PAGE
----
What is Lasting
Power of Attorney?
Commonly known as an “LPA”, a Lasting Power of Attorney arrangement deals with your wishes for your financial and property affairs or your health and welfare during your lifetime should you lose the capacity to make decisions for your yourself. It complements a will because it allows your loved ones or your business partners to ensure that your affairs and wellbeing are looked after whilst you are alive and need help.
Why does it matter?
If you lose mental capacity, you may become unable to make decisions, sign papers, pay bills, deal with your investments and so on. However, without an LPA, no one else will be able to either. An LPA authorises your chosen “attorneys” to take charge of the paperwork in accordance with your wishes and, crucially, in your best interests.
What happens if I don’t have an LPA?
Your loved ones and/or business partners will not be able to charge of your affairs without making an application to the Court of Protection which can be a very drawn out process and cost a lot money. This may mean that decisions which affect you are left in limbo.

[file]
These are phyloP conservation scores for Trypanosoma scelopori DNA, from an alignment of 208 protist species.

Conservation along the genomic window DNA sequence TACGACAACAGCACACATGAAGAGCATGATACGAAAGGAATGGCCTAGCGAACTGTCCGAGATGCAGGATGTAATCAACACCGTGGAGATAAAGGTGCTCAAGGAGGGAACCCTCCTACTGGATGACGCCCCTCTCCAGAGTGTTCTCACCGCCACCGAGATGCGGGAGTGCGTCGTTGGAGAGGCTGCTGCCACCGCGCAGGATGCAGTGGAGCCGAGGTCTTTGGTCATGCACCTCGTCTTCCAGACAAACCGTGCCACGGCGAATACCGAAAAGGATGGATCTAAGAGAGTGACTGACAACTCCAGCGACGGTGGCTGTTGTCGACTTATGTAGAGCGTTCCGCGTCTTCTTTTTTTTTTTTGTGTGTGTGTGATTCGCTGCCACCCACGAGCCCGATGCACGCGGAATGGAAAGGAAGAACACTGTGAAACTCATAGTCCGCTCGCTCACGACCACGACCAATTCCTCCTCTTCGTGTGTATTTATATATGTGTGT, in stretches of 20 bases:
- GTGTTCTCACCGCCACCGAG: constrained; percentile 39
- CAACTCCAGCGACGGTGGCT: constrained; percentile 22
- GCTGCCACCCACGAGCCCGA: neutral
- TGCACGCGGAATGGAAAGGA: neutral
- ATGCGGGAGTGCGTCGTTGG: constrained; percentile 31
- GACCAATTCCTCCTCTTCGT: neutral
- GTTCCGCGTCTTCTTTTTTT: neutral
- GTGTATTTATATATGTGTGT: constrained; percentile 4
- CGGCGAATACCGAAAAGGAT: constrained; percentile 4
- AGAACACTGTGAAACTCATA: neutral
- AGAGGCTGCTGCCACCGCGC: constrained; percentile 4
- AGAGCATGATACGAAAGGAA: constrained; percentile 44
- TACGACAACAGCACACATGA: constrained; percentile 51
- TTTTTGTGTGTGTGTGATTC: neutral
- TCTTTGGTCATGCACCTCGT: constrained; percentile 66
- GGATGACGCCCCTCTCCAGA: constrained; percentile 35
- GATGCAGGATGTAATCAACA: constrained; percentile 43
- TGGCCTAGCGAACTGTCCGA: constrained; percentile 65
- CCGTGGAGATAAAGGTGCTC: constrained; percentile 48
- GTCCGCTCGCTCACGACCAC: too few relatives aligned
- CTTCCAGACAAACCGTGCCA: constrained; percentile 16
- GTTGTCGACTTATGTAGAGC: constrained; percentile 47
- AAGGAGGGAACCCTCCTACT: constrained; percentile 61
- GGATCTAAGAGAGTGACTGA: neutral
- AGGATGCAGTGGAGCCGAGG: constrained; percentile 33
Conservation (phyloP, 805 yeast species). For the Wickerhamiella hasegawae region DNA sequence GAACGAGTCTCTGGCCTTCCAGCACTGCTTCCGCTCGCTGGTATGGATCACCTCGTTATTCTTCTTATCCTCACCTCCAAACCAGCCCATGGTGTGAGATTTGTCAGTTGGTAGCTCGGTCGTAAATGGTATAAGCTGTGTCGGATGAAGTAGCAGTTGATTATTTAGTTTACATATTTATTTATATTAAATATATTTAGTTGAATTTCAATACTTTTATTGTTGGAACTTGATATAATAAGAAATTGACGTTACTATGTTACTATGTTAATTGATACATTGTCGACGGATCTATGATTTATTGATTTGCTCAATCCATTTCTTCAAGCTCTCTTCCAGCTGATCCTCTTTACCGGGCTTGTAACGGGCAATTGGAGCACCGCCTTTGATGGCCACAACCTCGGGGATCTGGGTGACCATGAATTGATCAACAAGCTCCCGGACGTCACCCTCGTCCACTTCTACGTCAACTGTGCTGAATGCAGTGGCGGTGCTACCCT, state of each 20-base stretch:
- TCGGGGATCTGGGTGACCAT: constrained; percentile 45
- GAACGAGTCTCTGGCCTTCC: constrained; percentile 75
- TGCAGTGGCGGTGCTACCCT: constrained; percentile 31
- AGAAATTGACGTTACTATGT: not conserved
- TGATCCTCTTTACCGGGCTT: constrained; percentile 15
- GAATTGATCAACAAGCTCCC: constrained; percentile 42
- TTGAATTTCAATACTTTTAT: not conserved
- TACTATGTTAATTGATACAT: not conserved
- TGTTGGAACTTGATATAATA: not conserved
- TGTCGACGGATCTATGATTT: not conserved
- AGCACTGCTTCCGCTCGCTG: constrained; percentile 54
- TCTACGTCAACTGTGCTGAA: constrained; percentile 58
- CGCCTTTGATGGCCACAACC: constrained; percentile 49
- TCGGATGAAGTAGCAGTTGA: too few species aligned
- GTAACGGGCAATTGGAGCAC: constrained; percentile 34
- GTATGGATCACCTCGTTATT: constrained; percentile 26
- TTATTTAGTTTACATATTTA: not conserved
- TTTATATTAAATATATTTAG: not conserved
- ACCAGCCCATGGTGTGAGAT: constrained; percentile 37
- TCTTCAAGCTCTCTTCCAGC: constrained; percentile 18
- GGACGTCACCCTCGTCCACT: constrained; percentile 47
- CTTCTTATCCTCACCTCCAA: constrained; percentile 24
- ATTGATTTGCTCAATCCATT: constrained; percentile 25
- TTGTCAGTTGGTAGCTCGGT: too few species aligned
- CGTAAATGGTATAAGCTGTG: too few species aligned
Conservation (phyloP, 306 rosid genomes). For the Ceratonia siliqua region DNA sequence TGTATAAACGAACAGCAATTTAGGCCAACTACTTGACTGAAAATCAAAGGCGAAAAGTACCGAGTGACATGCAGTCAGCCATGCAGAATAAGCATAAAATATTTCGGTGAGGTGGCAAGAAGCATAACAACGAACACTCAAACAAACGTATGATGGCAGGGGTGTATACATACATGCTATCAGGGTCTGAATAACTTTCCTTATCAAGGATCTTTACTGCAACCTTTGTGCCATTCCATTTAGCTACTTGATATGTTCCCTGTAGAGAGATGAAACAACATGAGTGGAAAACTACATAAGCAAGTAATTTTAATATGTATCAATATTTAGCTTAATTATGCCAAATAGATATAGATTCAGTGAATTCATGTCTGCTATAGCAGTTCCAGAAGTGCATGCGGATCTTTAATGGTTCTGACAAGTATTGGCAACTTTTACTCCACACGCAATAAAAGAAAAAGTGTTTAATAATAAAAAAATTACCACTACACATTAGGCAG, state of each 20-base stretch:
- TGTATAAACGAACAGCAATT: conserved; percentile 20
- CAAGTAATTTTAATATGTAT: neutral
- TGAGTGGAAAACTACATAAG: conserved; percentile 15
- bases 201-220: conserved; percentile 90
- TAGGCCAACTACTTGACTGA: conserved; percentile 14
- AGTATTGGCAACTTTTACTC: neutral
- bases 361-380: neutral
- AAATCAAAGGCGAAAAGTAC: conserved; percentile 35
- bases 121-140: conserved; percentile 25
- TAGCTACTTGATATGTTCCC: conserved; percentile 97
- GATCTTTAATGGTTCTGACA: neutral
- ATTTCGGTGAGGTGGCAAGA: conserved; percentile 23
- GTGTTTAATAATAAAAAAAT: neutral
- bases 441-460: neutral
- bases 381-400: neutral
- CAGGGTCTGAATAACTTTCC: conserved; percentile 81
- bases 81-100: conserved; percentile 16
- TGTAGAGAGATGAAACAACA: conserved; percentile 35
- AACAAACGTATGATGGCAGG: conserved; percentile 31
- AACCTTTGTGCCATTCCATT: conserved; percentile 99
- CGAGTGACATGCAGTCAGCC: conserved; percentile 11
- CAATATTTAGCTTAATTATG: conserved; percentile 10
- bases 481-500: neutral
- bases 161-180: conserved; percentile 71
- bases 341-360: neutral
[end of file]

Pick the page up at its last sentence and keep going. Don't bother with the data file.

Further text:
How does it work?
You can appoint anyone willing to act for you, whether it is a relative or close friend, as long as they are over 18 and solvent. It is obviously key that you choose someone you know well and trust to make decisions which are in your best interests.
We suggest that you select more than one attorney so that your attorneys can act together on your behalf and one or more of them can also take decisions and act separately for you. If one Attorney refuses or becomes for any reason unable to act, the LPA can still continue with the remaining Attorney(s). You can set out whether you want decisions taken jointly, place limits on expenditure and so on and we would recommend that you take professional advice here.
Once your LPA is complete, it is then registered with the Office of the Public Guardian and it will then be ready for if and when it is needed.